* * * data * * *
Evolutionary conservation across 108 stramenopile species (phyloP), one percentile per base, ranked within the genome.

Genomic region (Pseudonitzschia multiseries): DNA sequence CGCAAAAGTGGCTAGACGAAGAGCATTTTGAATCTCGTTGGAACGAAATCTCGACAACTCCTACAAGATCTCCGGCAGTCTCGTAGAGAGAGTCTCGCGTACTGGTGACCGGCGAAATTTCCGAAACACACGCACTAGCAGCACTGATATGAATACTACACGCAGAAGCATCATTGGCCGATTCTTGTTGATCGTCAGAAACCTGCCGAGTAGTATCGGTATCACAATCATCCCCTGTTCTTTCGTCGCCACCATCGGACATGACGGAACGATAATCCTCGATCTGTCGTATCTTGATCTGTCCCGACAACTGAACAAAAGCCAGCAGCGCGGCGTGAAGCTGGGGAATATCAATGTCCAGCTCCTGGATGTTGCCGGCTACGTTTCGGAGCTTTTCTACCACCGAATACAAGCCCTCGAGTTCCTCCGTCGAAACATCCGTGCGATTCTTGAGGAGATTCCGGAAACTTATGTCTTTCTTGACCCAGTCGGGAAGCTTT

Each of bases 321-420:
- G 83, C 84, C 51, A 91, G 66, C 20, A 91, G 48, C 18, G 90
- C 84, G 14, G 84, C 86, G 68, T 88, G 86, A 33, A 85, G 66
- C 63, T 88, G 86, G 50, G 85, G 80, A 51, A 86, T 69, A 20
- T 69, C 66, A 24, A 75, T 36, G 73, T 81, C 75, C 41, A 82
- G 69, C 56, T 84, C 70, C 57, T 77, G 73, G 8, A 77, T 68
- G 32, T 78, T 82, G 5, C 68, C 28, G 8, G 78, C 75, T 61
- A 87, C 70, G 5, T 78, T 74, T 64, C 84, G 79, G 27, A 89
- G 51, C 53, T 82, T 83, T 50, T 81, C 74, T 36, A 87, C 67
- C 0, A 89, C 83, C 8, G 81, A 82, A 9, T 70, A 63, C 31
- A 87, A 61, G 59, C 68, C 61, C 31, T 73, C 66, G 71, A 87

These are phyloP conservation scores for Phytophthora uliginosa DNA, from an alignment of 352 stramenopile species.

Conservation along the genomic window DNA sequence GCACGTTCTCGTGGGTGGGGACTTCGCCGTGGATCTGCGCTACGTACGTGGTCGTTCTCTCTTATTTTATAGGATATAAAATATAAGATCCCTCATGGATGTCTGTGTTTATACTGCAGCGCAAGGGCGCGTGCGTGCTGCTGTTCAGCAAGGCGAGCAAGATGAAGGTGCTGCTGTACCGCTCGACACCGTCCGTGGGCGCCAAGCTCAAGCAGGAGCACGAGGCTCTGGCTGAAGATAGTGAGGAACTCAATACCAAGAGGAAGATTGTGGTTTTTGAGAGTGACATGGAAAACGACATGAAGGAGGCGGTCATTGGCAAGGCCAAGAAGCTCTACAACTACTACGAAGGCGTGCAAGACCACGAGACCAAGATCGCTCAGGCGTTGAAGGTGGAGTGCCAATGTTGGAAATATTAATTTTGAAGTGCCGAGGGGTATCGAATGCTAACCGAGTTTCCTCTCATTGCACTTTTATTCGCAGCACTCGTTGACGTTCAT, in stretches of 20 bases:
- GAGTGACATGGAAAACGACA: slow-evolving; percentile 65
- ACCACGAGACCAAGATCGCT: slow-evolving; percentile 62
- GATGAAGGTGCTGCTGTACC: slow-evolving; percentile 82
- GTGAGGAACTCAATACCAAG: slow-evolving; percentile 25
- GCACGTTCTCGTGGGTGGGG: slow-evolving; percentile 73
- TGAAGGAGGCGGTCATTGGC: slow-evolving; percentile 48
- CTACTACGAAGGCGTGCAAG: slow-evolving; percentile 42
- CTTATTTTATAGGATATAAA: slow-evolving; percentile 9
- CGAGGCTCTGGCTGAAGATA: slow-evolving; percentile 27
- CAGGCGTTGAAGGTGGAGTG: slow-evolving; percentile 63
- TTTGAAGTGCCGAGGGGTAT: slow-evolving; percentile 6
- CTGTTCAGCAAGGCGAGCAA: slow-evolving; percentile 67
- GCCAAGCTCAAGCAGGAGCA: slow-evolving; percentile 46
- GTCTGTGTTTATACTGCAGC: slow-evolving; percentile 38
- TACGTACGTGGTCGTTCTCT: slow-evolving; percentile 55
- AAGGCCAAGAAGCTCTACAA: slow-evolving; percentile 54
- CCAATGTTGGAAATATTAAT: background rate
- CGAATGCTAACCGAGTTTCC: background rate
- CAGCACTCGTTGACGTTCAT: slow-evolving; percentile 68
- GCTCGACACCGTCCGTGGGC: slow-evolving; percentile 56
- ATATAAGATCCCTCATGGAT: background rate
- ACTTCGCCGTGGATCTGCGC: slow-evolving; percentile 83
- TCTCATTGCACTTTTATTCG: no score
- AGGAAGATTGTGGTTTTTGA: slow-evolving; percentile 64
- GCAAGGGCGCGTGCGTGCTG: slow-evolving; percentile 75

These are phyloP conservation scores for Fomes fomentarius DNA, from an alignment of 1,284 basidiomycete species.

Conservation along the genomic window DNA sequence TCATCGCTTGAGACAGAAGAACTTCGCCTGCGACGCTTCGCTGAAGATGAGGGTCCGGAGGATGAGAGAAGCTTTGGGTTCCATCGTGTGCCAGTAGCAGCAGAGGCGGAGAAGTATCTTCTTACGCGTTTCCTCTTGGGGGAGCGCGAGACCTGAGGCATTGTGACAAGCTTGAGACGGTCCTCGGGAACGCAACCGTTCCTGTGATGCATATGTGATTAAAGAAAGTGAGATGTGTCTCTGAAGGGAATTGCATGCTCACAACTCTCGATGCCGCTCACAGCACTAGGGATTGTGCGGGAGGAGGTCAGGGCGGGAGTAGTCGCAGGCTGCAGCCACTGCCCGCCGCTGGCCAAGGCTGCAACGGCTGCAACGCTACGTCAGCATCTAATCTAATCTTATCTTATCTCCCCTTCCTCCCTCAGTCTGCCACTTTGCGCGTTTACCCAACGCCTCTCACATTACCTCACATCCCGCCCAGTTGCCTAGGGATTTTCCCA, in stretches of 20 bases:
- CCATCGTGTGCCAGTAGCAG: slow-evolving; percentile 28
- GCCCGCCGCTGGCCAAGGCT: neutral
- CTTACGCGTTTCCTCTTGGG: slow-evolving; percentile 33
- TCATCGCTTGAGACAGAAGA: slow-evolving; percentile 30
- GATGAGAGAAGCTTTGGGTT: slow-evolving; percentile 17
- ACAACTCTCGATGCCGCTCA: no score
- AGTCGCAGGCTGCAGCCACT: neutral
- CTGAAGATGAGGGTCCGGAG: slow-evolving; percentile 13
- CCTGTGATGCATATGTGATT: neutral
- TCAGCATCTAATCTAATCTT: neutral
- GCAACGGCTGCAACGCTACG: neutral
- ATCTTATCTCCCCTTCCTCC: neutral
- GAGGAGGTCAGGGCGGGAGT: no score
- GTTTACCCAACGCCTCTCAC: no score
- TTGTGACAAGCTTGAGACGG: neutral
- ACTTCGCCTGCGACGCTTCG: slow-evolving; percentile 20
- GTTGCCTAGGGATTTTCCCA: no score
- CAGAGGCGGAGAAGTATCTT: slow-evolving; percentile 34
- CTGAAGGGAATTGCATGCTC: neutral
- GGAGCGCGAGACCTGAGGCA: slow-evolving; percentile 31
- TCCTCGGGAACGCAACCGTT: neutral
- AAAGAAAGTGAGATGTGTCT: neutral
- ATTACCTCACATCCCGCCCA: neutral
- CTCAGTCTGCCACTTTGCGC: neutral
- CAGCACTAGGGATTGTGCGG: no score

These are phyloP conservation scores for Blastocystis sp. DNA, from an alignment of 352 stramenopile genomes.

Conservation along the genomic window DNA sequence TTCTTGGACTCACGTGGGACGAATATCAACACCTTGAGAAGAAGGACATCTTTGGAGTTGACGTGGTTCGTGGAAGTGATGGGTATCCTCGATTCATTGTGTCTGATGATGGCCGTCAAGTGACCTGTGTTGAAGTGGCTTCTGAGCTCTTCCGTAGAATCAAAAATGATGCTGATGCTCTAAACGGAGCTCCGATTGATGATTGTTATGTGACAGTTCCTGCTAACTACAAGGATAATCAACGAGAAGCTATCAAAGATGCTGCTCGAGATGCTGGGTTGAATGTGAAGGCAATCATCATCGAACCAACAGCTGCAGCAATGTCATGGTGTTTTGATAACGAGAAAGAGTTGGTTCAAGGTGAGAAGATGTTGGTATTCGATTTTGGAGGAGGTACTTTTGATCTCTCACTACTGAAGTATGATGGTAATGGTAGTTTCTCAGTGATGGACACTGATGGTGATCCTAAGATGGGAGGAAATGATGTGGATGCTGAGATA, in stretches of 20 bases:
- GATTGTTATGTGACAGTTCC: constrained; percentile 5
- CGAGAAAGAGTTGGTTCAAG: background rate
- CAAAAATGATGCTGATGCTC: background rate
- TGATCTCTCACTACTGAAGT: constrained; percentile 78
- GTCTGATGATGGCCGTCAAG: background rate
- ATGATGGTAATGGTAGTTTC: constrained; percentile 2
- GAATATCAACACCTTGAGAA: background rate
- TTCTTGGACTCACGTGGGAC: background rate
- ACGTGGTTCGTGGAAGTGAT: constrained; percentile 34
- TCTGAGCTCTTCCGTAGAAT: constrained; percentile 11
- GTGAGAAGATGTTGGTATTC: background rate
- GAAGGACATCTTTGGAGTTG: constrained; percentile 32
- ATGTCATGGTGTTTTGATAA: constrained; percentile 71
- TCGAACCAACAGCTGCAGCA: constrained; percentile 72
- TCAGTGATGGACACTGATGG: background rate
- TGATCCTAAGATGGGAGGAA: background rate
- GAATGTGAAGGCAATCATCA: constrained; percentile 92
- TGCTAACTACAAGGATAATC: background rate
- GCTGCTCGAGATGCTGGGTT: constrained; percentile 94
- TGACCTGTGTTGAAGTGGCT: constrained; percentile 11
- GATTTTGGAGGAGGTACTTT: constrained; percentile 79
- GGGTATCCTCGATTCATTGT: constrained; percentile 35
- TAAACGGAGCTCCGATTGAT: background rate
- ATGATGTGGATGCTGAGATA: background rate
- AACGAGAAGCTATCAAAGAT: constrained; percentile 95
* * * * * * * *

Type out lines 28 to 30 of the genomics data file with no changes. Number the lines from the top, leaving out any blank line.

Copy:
- GCCAAGCTCAAGCAGGAGCA: slow-evolving; percentile 46
- GTCTGTGTTTATACTGCAGC: slow-evolving; percentile 38
- TACGTACGTGGTCGTTCTCT: slow-evolving; percentile 55